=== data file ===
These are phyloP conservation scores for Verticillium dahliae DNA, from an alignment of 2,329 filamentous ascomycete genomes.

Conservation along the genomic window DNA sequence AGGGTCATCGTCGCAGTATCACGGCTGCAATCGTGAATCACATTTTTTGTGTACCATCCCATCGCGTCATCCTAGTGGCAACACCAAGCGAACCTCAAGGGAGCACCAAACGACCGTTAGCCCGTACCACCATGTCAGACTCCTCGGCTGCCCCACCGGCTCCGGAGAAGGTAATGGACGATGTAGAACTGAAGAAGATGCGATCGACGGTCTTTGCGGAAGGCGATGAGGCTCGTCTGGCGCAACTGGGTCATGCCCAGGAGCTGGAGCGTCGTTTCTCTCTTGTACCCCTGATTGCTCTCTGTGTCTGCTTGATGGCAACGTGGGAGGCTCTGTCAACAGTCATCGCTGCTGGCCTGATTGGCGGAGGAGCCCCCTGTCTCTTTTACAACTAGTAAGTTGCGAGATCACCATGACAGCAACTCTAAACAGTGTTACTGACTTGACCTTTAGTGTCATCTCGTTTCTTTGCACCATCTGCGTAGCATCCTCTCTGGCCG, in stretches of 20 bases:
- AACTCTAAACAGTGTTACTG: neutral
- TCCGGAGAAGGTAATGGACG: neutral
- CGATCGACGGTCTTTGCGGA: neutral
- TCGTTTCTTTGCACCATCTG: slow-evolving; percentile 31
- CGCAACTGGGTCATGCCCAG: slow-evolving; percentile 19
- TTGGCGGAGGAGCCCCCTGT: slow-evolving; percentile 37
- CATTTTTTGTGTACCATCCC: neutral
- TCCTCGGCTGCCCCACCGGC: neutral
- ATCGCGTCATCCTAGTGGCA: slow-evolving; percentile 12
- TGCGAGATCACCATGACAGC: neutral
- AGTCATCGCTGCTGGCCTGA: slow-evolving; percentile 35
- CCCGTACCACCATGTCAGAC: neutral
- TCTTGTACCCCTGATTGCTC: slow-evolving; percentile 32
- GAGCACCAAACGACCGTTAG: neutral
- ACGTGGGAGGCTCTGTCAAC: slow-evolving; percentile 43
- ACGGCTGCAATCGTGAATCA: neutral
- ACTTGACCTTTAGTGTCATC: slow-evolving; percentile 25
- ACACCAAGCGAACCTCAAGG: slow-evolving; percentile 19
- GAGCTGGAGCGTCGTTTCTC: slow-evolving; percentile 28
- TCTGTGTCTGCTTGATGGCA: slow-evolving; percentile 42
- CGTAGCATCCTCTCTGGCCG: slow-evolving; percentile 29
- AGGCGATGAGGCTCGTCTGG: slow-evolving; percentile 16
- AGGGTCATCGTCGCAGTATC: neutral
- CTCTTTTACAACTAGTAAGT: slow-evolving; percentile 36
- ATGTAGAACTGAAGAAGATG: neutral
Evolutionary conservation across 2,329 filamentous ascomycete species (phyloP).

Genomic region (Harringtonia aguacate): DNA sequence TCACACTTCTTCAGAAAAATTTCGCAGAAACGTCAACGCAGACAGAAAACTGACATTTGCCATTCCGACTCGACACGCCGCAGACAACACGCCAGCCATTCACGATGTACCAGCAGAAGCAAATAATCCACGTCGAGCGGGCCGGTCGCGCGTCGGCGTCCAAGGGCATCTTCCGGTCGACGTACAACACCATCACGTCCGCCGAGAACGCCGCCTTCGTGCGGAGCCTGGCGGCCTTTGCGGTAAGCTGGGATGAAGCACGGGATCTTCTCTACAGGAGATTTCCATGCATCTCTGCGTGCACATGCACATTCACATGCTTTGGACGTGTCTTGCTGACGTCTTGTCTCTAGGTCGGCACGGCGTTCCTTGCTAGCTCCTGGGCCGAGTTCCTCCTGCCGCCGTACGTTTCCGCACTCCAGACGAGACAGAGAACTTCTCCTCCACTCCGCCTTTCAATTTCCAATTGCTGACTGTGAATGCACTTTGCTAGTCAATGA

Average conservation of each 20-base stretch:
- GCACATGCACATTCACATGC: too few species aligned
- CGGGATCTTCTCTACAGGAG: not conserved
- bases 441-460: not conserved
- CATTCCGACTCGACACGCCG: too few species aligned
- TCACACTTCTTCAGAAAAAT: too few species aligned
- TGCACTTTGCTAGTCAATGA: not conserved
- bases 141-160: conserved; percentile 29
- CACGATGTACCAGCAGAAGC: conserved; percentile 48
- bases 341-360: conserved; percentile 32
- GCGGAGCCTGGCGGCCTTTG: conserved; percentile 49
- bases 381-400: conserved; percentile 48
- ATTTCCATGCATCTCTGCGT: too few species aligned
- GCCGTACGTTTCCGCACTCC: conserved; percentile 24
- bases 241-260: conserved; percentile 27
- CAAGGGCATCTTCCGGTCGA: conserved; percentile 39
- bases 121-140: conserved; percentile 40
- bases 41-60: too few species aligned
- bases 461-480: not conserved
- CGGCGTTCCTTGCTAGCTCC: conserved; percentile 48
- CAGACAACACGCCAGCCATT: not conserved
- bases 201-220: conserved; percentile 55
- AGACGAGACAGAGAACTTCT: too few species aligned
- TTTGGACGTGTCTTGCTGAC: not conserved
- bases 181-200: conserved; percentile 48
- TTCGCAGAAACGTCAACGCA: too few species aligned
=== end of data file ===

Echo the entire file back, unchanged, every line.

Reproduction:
These are phyloP conservation scores for Verticillium dahliae DNA, from an alignment of 2,329 filamentous ascomycete genomes.

Conservation along the genomic window DNA sequence AGGGTCATCGTCGCAGTATCACGGCTGCAATCGTGAATCACATTTTTTGTGTACCATCCCATCGCGTCATCCTAGTGGCAACACCAAGCGAACCTCAAGGGAGCACCAAACGACCGTTAGCCCGTACCACCATGTCAGACTCCTCGGCTGCCCCACCGGCTCCGGAGAAGGTAATGGACGATGTAGAACTGAAGAAGATGCGATCGACGGTCTTTGCGGAAGGCGATGAGGCTCGTCTGGCGCAACTGGGTCATGCCCAGGAGCTGGAGCGTCGTTTCTCTCTTGTACCCCTGATTGCTCTCTGTGTCTGCTTGATGGCAACGTGGGAGGCTCTGTCAACAGTCATCGCTGCTGGCCTGATTGGCGGAGGAGCCCCCTGTCTCTTTTACAACTAGTAAGTTGCGAGATCACCATGACAGCAACTCTAAACAGTGTTACTGACTTGACCTTTAGTGTCATCTCGTTTCTTTGCACCATCTGCGTAGCATCCTCTCTGGCCG, in stretches of 20 bases:
- AACTCTAAACAGTGTTACTG: neutral
- TCCGGAGAAGGTAATGGACG: neutral
- CGATCGACGGTCTTTGCGGA: neutral
- TCGTTTCTTTGCACCATCTG: slow-evolving; percentile 31
- CGCAACTGGGTCATGCCCAG: slow-evolving; percentile 19
- TTGGCGGAGGAGCCCCCTGT: slow-evolving; percentile 37
- CATTTTTTGTGTACCATCCC: neutral
- TCCTCGGCTGCCCCACCGGC: neutral
- ATCGCGTCATCCTAGTGGCA: slow-evolving; percentile 12
- TGCGAGATCACCATGACAGC: neutral
- AGTCATCGCTGCTGGCCTGA: slow-evolving; percentile 35
- CCCGTACCACCATGTCAGAC: neutral
- TCTTGTACCCCTGATTGCTC: slow-evolving; percentile 32
- GAGCACCAAACGACCGTTAG: neutral
- ACGTGGGAGGCTCTGTCAAC: slow-evolving; percentile 43
- ACGGCTGCAATCGTGAATCA: neutral
- ACTTGACCTTTAGTGTCATC: slow-evolving; percentile 25
- ACACCAAGCGAACCTCAAGG: slow-evolving; percentile 19
- GAGCTGGAGCGTCGTTTCTC: slow-evolving; percentile 28
- TCTGTGTCTGCTTGATGGCA: slow-evolving; percentile 42
- CGTAGCATCCTCTCTGGCCG: slow-evolving; percentile 29
- AGGCGATGAGGCTCGTCTGG: slow-evolving; percentile 16
- AGGGTCATCGTCGCAGTATC: neutral
- CTCTTTTACAACTAGTAAGT: slow-evolving; percentile 36
- ATGTAGAACTGAAGAAGATG: neutral
Evolutionary conservation across 2,329 filamentous ascomycete species (phyloP).

Genomic region (Harringtonia aguacate): DNA sequence TCACACTTCTTCAGAAAAATTTCGCAGAAACGTCAACGCAGACAGAAAACTGACATTTGCCATTCCGACTCGACACGCCGCAGACAACACGCCAGCCATTCACGATGTACCAGCAGAAGCAAATAATCCACGTCGAGCGGGCCGGTCGCGCGTCGGCGTCCAAGGGCATCTTCCGGTCGACGTACAACACCATCACGTCCGCCGAGAACGCCGCCTTCGTGCGGAGCCTGGCGGCCTTTGCGGTAAGCTGGGATGAAGCACGGGATCTTCTCTACAGGAGATTTCCATGCATCTCTGCGTGCACATGCACATTCACATGCTTTGGACGTGTCTTGCTGACGTCTTGTCTCTAGGTCGGCACGGCGTTCCTTGCTAGCTCCTGGGCCGAGTTCCTCCTGCCGCCGTACGTTTCCGCACTCCAGACGAGACAGAGAACTTCTCCTCCACTCCGCCTTTCAATTTCCAATTGCTGACTGTGAATGCACTTTGCTAGTCAATGA

Average conservation of each 20-base stretch:
- GCACATGCACATTCACATGC: too few species aligned
- CGGGATCTTCTCTACAGGAG: not conserved
- bases 441-460: not conserved
- CATTCCGACTCGACACGCCG: too few species aligned
- TCACACTTCTTCAGAAAAAT: too few species aligned
- TGCACTTTGCTAGTCAATGA: not conserved
- bases 141-160: conserved; percentile 29
- CACGATGTACCAGCAGAAGC: conserved; percentile 48
- bases 341-360: conserved; percentile 32
- GCGGAGCCTGGCGGCCTTTG: conserved; percentile 49
- bases 381-400: conserved; percentile 48
- ATTTCCATGCATCTCTGCGT: too few species aligned
- GCCGTACGTTTCCGCACTCC: conserved; percentile 24
- bases 241-260: conserved; percentile 27
- CAAGGGCATCTTCCGGTCGA: conserved; percentile 39
- bases 121-140: conserved; percentile 40
- bases 41-60: too few species aligned
- bases 461-480: not conserved
- CGGCGTTCCTTGCTAGCTCC: conserved; percentile 48
- CAGACAACACGCCAGCCATT: not conserved
- bases 201-220: conserved; percentile 55
- AGACGAGACAGAGAACTTCT: too few species aligned
- TTTGGACGTGTCTTGCTGAC: not conserved
- bases 181-200: conserved; percentile 48
- TTCGCAGAAACGTCAACGCA: too few species aligned